Q. I work as a public-address announcer, so my voice is essential for my job. My asthma inhaler, Advair, makes me so hoarse that it is a real problem. My doctor hasn’t offered anything helpful. Do you have any suggestions?
A. You are not the only person to develop hoarseness (laryngitis) as a side effect of an inhaled corticosteroid. Doctors sometimes tell their patients to gargle after using the inhaler. One reader didn’t get any relief with this tactic:
“Gargling isn’t going to reach the vocal chords. I am a singer and have had to lower the key of all my songs to match my ‘froglike’ voice.”
Another reader had this suggestion: “I have COPD and use the same inhaled medication. Initially it made me hoarse. Then I was told by a throat specialist to take some Mylanta after using it. Boy does it help.”
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We could find no studies documenting the value of swallowing liquid antacid to avoid laryngitis from a steroid inhaler. That said, it might be worth a try. Check with your doctor to make sure Mylanta won’t interact with any of your other medications.
Q. I am depressed, lethargic and overweight. My skin is very dry, and my hair is thinning.
I have been taking levothyroxine tablets for over 20 years, and I still feel like crap. Is there anything I can do to feel better?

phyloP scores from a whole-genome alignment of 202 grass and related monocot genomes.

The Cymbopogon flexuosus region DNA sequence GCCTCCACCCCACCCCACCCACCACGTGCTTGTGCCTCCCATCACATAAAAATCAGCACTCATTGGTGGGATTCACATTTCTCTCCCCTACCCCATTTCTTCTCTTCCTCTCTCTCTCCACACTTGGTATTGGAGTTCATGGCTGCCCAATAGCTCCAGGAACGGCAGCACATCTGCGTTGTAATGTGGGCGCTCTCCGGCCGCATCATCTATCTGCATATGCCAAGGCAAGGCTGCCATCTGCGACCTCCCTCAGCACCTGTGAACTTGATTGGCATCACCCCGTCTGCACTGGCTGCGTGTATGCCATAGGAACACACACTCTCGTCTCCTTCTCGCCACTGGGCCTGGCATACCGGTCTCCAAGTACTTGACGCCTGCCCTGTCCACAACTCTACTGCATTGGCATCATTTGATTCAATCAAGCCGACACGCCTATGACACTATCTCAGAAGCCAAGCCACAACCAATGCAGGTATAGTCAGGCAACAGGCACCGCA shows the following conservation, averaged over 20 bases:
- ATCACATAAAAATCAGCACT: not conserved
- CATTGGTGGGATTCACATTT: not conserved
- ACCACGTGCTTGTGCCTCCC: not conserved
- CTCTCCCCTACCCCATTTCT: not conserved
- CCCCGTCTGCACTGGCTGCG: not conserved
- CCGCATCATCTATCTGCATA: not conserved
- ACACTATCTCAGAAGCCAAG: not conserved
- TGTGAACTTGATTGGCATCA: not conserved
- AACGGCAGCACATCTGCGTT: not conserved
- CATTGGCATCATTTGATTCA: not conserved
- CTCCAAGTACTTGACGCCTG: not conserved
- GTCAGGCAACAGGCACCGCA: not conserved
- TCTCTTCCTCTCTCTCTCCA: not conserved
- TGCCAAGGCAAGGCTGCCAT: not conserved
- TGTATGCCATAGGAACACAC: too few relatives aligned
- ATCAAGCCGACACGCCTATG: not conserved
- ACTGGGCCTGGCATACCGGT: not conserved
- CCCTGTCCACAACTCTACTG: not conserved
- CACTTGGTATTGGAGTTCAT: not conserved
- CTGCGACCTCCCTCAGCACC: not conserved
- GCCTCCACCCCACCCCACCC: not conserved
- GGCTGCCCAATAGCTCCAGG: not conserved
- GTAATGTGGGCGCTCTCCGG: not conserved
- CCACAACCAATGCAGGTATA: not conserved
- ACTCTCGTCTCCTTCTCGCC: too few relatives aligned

A. All of your symptoms are typical of an underactive thyroid gland. Since you are taking thyroid hormone (levothyroxine), we assume your doctor diagnosed you as hypothyroid. Are your TSH, T4 and T3 levels tested periodically? You should ask for those results so that you can follow your own progress.
Although many people do well on levothyroxine (T4) alone, you may not be one of them. There are some people who don’t convert T4 to the active hormone T3 efficiently (Nature Reviews. Endocrinology, November 2015). These individuals may feel better if they take a medication that supplies T3 as well as T4. You can read more about this in our “Guide to Thyroid Hormones,” available at www.PeoplesPharmacy.com. It also tells you how to interpret the results of your blood test.
Q. I recently have been diagnosed with gallstones, and my liver function tests are high. I’ve been taking fenofibrate for some time. I wonder if that may be the cause.
A. Fenofibrate, a drug prescribed to lower triglycerides and cholesterol in the bloodstream, indeed can trigger gallstone formation (Digestive Diseases and Sciences, March 2001). The official prescribing information advises doctors to discontinue fenofibrate if gallstones are discovered. This drug also can raise liver enzymes.
Q. Ten years ago, I had toenail fungus. I soaked my feet in a Listerine and vinegar 50/50 solution for an hour every day for a week. That sounds like a lot of time, but I was stubborn and really wanted to get rid of it. I live in Hawaii, where everyone wears flip-flops.
This really worked for me. I’m hoping to use the same solution now to get rid of my athlete’s foot. My doctor was amazed, especially since he wanted to give me a pricey prescription that I would have had to take for a long time.
A. We’re amazed this remedy worked so quickly. It normally takes several months for infected nails to be replaced with healthy tissue. The thymol in Listerine has well-established anti-fungal properties (BMC Complementary and Alternative Medicine, Aug. 30, 2016).
In their column, Joe and Teresa Graedon answer letters from readers. Write to them in care of King Features, 628 Virginia Drive, Orlando, FL 32803, or email them at Questions@PeoplesPharmacy.com. Their newest book is “Top Screwups Doctors Make and How to Avoid Them.”